Diverticulitis is a gastroenterological condition impacting the large intestine. Also known as the colon, the large intestine is responsible for storing and eliminating food waste in the human body. As a person ages, pressure from within the colon can cause bulging sacks or pockets of tissue to push out from the walls of the colon. These are called diverticula.
In the United States, diverticula are common amongst the aging population. While a rare condition for those under 40, nearly three quarters of Americans over 80 will develop some form of diverticulosis, which is the condition of having diverticula.
Some people with diverticulosis may not experience any symptoms. Others will experience issues like abdominal pain, constipation, and diarrhea. However, diverticulitis develops when a diverticulum becomes ruptured and infected. This is a more serious condition than just diverticulosis, and is often associated with abdominal pain, abdominal tenderness, colonic obstruction and fever.
If you are suffering from diverticulitis, you should seek medical treatment from your local gastroenterologist as soon as possible. Fortunately, there are various steps that you and your doctor can take to help manage diverticulitis. These include,
- Antibiotics. Antibiotics usually are needed to treat patients with diverticulitis. For those with relatively mild symptoms, usually oral antibiotics will be sufficient. Common antibiotic choices can include ciprofloxacin, metronidazole, cephalexin, and doxycycline. However, for patients with severe cases, intravenous antibiotics administered in a hospital may be needed.
- Liquid and Low Fibre Diets. During an acute case of diverticulitis, a liquid or low fibre diet may be advised by your doctor. Adhering to such a diet should reduce the amount of material passing through the colon, and thus reduce the symptoms and problems of diverticulitis.
- Long Term Diet Changes. When acute diverticulitis symptoms have passed, your doctor may advise you to return to a more normal diet, rather than a liquid diet. However, you may be advised to make long-term adjustments to your food choices. For example, some studies have shown that eating fiber-rich foods can actually help control diverticular symptoms over the long run. Your will probably also be advised to adopt a generally healthy diet, and to increase your water intake to help avoid constipation. Again, remember that before making any major changes to your diet, you should consult your gastroenterologist.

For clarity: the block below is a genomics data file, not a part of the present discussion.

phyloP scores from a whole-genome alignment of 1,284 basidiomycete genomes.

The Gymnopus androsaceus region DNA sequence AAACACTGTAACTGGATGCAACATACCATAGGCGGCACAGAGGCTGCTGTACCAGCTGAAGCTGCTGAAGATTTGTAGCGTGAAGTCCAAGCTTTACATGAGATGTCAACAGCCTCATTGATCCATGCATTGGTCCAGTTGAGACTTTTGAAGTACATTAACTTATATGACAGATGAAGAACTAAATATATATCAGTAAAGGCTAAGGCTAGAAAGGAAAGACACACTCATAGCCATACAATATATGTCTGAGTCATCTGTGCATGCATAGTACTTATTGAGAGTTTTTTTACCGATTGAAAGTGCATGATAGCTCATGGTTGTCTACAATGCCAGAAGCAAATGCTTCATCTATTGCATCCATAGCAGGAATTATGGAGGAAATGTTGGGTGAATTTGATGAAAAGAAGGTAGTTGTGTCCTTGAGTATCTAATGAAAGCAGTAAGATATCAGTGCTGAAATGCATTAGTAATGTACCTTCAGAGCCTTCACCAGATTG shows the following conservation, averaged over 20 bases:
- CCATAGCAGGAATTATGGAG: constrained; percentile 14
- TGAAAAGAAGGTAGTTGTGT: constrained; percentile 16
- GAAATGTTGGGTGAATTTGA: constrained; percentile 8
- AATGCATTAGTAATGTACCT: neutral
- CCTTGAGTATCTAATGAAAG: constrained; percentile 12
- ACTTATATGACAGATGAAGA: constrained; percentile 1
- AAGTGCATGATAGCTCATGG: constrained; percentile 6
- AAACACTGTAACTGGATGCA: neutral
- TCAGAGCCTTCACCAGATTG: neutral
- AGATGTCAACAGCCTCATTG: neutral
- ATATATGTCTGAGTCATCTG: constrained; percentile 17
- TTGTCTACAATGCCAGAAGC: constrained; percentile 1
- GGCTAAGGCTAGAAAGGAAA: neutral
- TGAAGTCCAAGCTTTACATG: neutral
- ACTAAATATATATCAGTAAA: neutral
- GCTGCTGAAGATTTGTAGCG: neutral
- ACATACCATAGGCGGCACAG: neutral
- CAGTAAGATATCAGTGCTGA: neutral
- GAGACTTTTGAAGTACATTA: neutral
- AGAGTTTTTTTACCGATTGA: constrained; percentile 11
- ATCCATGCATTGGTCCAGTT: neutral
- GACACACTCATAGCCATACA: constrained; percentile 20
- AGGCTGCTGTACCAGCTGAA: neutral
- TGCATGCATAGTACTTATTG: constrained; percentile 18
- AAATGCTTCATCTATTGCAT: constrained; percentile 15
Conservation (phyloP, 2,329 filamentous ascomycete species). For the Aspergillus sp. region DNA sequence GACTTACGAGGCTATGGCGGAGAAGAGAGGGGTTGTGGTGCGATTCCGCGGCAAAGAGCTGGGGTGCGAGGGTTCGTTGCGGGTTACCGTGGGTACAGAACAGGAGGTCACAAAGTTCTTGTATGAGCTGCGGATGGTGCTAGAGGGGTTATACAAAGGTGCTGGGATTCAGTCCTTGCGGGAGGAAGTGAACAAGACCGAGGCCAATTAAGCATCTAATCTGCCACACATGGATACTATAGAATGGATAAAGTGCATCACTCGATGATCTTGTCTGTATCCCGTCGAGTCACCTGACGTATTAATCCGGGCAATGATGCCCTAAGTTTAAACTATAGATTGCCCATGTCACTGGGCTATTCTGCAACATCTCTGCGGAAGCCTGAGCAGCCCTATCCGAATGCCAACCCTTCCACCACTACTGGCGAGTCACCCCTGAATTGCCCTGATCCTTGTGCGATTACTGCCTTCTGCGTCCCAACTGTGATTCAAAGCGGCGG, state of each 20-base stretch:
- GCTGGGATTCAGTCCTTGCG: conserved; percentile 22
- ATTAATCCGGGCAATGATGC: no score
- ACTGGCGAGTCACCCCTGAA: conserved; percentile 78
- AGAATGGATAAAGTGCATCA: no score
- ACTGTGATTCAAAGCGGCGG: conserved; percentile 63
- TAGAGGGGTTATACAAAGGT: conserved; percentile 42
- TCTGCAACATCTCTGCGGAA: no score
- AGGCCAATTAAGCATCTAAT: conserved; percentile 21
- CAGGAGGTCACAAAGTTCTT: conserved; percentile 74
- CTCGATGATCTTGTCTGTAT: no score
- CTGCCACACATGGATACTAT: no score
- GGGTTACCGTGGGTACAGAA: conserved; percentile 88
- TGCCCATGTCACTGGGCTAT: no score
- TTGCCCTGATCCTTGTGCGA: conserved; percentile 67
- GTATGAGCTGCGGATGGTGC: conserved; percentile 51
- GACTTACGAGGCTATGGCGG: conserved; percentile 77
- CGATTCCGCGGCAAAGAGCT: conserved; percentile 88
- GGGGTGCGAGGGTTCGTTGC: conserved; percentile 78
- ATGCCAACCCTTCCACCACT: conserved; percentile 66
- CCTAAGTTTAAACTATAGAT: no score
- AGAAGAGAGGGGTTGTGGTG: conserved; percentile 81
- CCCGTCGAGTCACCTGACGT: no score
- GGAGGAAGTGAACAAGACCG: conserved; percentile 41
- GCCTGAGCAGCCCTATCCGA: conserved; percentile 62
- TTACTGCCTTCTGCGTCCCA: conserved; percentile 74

- Surgical Treatment. For patients with severe cases that are not responding to other forms of treatment, surgery may be necessary. The primary goal of this surgery will be to remove most or all of the colon areas that contain diverticula. Fortunately, there are few long-term consequences of this surgery, and it can often be done laparoscopically, which will reduce the patient’s discomfort and recovery time.
- Prevention. In theory, it may be the case that a diet that is overall high in fibre will reduce a person’s risk of diverticular formation. This may be why some asian countries have a lower incidence of diverticulitis, since these countries have an average diet higher in fibre. Some may also speculate that probiotics may be helpful in preventing diverticulitis, but there is little evidence of this theory to date.
Hopefully this information will help you in the treatment and management of diverticulitis. Remember that you should always visit your local gastroenterologist and get advice specific to your situation if you believe you have a medical issue. If you’re local to the DFW area, consider visiting the offices of Arlington Gastroenterology Services. We serve the entire DFW/North Texas region, including Arlington, Keller, Southlake, Plano, Fort Worth, Dallas, Austin, Richardson, and many other cities in Texas.